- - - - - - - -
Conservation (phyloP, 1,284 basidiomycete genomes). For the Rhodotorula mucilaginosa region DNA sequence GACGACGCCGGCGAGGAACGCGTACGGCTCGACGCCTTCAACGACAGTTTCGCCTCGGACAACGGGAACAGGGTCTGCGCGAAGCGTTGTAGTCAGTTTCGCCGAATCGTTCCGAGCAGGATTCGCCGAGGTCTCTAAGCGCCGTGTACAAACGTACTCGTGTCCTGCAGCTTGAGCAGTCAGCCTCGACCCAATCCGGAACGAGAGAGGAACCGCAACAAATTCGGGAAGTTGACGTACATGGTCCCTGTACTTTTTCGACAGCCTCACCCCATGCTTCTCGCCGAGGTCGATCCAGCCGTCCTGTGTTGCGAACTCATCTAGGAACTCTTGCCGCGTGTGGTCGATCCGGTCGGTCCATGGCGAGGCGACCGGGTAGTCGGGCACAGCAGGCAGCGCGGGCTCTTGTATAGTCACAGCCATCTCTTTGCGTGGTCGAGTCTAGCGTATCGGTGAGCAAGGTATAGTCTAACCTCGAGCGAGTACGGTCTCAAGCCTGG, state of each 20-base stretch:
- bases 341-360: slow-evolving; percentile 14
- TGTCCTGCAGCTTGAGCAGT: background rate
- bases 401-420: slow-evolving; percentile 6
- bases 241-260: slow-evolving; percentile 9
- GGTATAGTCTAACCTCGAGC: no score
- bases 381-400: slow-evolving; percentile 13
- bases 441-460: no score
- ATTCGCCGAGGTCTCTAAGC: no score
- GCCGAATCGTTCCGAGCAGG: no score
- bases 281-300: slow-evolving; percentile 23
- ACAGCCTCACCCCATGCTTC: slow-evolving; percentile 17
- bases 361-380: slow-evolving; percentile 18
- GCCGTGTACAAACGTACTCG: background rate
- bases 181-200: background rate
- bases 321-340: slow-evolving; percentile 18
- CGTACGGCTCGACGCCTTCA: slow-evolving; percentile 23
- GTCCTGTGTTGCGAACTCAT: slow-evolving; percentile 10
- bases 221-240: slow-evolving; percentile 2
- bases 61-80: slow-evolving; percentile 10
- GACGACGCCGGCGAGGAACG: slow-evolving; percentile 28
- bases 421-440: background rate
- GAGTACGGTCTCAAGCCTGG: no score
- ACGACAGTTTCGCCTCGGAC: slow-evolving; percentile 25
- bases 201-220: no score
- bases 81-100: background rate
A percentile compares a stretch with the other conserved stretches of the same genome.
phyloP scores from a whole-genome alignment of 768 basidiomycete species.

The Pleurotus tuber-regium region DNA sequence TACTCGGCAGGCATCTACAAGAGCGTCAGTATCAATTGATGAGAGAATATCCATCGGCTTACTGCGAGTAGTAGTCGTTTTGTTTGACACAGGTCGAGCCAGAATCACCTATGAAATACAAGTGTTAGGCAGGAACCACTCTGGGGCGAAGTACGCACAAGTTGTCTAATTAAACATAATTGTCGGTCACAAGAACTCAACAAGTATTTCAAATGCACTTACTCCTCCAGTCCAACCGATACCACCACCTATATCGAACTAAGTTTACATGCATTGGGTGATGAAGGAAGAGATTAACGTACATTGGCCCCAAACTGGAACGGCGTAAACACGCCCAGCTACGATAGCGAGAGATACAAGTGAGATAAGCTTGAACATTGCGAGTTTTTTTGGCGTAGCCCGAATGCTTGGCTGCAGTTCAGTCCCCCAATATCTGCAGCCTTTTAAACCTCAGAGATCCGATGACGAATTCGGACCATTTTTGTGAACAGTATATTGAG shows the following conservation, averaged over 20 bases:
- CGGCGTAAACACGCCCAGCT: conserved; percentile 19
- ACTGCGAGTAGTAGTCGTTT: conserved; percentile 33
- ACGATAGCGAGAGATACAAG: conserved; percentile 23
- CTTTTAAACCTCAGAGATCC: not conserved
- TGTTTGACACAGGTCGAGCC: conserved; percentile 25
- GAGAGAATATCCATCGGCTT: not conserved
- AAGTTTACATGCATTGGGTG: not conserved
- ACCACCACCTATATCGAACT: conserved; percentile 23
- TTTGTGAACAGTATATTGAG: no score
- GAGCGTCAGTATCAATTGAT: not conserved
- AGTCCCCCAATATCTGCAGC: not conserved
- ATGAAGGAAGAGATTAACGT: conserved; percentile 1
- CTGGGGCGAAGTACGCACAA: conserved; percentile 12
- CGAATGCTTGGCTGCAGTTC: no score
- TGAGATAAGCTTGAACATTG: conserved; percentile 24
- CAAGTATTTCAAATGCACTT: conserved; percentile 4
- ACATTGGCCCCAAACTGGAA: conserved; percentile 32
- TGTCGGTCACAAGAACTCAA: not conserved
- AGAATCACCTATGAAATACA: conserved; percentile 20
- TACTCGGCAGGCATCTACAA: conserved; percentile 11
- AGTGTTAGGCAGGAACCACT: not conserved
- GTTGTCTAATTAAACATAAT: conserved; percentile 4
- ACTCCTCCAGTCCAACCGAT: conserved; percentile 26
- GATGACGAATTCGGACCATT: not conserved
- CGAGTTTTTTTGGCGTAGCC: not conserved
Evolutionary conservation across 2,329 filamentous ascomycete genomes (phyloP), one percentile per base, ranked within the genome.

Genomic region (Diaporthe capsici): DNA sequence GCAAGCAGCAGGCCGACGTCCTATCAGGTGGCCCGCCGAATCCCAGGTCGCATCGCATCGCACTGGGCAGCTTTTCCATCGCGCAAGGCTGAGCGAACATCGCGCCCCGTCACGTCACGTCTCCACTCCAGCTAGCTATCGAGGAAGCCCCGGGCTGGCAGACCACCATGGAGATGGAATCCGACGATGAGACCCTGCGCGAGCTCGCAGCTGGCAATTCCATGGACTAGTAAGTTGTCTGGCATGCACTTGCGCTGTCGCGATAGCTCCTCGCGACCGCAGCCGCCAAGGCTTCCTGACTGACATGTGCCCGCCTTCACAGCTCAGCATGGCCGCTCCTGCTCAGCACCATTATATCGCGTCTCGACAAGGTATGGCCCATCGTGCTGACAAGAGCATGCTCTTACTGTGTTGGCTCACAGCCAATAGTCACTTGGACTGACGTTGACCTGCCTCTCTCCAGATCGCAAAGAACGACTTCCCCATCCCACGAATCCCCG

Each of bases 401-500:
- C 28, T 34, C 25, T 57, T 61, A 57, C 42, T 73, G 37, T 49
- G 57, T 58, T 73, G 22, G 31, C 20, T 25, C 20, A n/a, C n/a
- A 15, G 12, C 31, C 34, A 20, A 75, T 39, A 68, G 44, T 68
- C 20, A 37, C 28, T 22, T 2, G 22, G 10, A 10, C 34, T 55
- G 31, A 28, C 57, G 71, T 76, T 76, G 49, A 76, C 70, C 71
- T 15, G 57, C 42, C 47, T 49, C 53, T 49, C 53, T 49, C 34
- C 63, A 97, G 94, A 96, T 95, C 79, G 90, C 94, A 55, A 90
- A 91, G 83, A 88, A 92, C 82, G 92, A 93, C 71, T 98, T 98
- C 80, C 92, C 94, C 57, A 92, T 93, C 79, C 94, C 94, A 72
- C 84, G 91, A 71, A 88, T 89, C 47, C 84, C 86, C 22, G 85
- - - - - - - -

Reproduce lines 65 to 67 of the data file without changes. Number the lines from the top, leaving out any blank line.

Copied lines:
- A 91, G 83, A 88, A 92, C 82, G 92, A 93, C 71, T 98, T 98
- C 80, C 92, C 94, C 57, A 92, T 93, C 79, C 94, C 94, A 72
- C 84, G 91, A 71, A 88, T 89, C 47, C 84, C 86, C 22, G 85